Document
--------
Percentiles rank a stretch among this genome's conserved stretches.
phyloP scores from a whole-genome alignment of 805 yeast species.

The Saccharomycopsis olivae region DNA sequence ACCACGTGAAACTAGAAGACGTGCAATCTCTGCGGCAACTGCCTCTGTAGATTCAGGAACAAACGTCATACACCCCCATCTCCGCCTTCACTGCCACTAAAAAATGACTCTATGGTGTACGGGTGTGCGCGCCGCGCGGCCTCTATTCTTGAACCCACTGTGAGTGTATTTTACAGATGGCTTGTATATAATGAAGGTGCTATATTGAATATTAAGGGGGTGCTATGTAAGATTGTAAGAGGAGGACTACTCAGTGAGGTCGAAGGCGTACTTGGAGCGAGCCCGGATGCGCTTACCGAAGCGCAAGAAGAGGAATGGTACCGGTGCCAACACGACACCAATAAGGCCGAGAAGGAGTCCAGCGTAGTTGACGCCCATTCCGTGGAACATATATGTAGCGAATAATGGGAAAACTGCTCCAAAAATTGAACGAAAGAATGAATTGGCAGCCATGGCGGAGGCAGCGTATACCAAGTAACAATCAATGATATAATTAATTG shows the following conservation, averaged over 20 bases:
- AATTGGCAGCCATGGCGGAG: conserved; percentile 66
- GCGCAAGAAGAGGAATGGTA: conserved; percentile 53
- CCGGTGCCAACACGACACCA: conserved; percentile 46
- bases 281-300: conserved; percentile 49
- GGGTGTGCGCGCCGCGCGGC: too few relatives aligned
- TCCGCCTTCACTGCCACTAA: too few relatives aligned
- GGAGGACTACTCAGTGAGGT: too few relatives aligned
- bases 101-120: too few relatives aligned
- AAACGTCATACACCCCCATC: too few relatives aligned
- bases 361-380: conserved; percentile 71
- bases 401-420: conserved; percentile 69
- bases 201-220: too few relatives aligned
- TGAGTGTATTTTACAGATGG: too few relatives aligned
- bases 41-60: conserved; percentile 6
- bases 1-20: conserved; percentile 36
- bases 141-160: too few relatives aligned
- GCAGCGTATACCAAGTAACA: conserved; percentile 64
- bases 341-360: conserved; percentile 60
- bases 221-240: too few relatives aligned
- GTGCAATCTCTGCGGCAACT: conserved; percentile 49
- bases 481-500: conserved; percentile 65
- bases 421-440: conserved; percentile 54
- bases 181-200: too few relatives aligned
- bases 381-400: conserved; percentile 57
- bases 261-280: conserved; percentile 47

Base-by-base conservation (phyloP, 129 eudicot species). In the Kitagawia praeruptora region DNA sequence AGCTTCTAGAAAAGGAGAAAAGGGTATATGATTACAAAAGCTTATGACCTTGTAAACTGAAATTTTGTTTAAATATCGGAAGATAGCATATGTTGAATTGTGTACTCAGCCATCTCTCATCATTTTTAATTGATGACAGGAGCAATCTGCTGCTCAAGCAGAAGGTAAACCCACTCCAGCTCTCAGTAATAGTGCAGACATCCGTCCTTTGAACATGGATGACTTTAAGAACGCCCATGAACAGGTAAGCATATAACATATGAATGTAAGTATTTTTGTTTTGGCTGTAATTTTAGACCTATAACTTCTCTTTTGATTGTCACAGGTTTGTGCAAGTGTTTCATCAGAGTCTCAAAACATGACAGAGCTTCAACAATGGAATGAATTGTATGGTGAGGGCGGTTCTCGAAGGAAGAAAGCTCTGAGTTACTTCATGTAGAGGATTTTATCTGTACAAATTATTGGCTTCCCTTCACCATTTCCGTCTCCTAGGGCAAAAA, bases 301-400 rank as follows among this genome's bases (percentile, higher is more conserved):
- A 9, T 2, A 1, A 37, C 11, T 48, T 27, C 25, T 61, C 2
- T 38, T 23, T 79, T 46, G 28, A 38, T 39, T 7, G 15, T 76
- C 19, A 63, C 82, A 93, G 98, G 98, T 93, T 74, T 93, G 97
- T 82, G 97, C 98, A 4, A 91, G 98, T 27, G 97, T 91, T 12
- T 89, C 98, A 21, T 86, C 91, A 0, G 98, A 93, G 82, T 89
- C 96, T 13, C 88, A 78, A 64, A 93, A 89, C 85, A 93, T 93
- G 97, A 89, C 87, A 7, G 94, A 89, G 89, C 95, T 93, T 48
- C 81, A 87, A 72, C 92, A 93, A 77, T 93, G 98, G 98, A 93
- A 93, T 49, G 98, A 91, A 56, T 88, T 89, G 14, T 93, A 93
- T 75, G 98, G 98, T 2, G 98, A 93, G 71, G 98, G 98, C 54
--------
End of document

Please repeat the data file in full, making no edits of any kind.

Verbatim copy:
Percentiles rank a stretch among this genome's conserved stretches.
phyloP scores from a whole-genome alignment of 805 yeast species.

The Saccharomycopsis olivae region DNA sequence ACCACGTGAAACTAGAAGACGTGCAATCTCTGCGGCAACTGCCTCTGTAGATTCAGGAACAAACGTCATACACCCCCATCTCCGCCTTCACTGCCACTAAAAAATGACTCTATGGTGTACGGGTGTGCGCGCCGCGCGGCCTCTATTCTTGAACCCACTGTGAGTGTATTTTACAGATGGCTTGTATATAATGAAGGTGCTATATTGAATATTAAGGGGGTGCTATGTAAGATTGTAAGAGGAGGACTACTCAGTGAGGTCGAAGGCGTACTTGGAGCGAGCCCGGATGCGCTTACCGAAGCGCAAGAAGAGGAATGGTACCGGTGCCAACACGACACCAATAAGGCCGAGAAGGAGTCCAGCGTAGTTGACGCCCATTCCGTGGAACATATATGTAGCGAATAATGGGAAAACTGCTCCAAAAATTGAACGAAAGAATGAATTGGCAGCCATGGCGGAGGCAGCGTATACCAAGTAACAATCAATGATATAATTAATTG shows the following conservation, averaged over 20 bases:
- AATTGGCAGCCATGGCGGAG: conserved; percentile 66
- GCGCAAGAAGAGGAATGGTA: conserved; percentile 53
- CCGGTGCCAACACGACACCA: conserved; percentile 46
- bases 281-300: conserved; percentile 49
- GGGTGTGCGCGCCGCGCGGC: too few relatives aligned
- TCCGCCTTCACTGCCACTAA: too few relatives aligned
- GGAGGACTACTCAGTGAGGT: too few relatives aligned
- bases 101-120: too few relatives aligned
- AAACGTCATACACCCCCATC: too few relatives aligned
- bases 361-380: conserved; percentile 71
- bases 401-420: conserved; percentile 69
- bases 201-220: too few relatives aligned
- TGAGTGTATTTTACAGATGG: too few relatives aligned
- bases 41-60: conserved; percentile 6
- bases 1-20: conserved; percentile 36
- bases 141-160: too few relatives aligned
- GCAGCGTATACCAAGTAACA: conserved; percentile 64
- bases 341-360: conserved; percentile 60
- bases 221-240: too few relatives aligned
- GTGCAATCTCTGCGGCAACT: conserved; percentile 49
- bases 481-500: conserved; percentile 65
- bases 421-440: conserved; percentile 54
- bases 181-200: too few relatives aligned
- bases 381-400: conserved; percentile 57
- bases 261-280: conserved; percentile 47

Base-by-base conservation (phyloP, 129 eudicot species). In the Kitagawia praeruptora region DNA sequence AGCTTCTAGAAAAGGAGAAAAGGGTATATGATTACAAAAGCTTATGACCTTGTAAACTGAAATTTTGTTTAAATATCGGAAGATAGCATATGTTGAATTGTGTACTCAGCCATCTCTCATCATTTTTAATTGATGACAGGAGCAATCTGCTGCTCAAGCAGAAGGTAAACCCACTCCAGCTCTCAGTAATAGTGCAGACATCCGTCCTTTGAACATGGATGACTTTAAGAACGCCCATGAACAGGTAAGCATATAACATATGAATGTAAGTATTTTTGTTTTGGCTGTAATTTTAGACCTATAACTTCTCTTTTGATTGTCACAGGTTTGTGCAAGTGTTTCATCAGAGTCTCAAAACATGACAGAGCTTCAACAATGGAATGAATTGTATGGTGAGGGCGGTTCTCGAAGGAAGAAAGCTCTGAGTTACTTCATGTAGAGGATTTTATCTGTACAAATTATTGGCTTCCCTTCACCATTTCCGTCTCCTAGGGCAAAAA, bases 301-400 rank as follows among this genome's bases (percentile, higher is more conserved):
- A 9, T 2, A 1, A 37, C 11, T 48, T 27, C 25, T 61, C 2
- T 38, T 23, T 79, T 46, G 28, A 38, T 39, T 7, G 15, T 76
- C 19, A 63, C 82, A 93, G 98, G 98, T 93, T 74, T 93, G 97
- T 82, G 97, C 98, A 4, A 91, G 98, T 27, G 97, T 91, T 12
- T 89, C 98, A 21, T 86, C 91, A 0, G 98, A 93, G 82, T 89
- C 96, T 13, C 88, A 78, A 64, A 93, A 89, C 85, A 93, T 93
- G 97, A 89, C 87, A 7, G 94, A 89, G 89, C 95, T 93, T 48
- C 81, A 87, A 72, C 92, A 93, A 77, T 93, G 98, G 98, A 93
- A 93, T 49, G 98, A 91, A 56, T 88, T 89, G 14, T 93, A 93
- T 75, G 98, G 98, T 2, G 98, A 93, G 71, G 98, G 98, C 54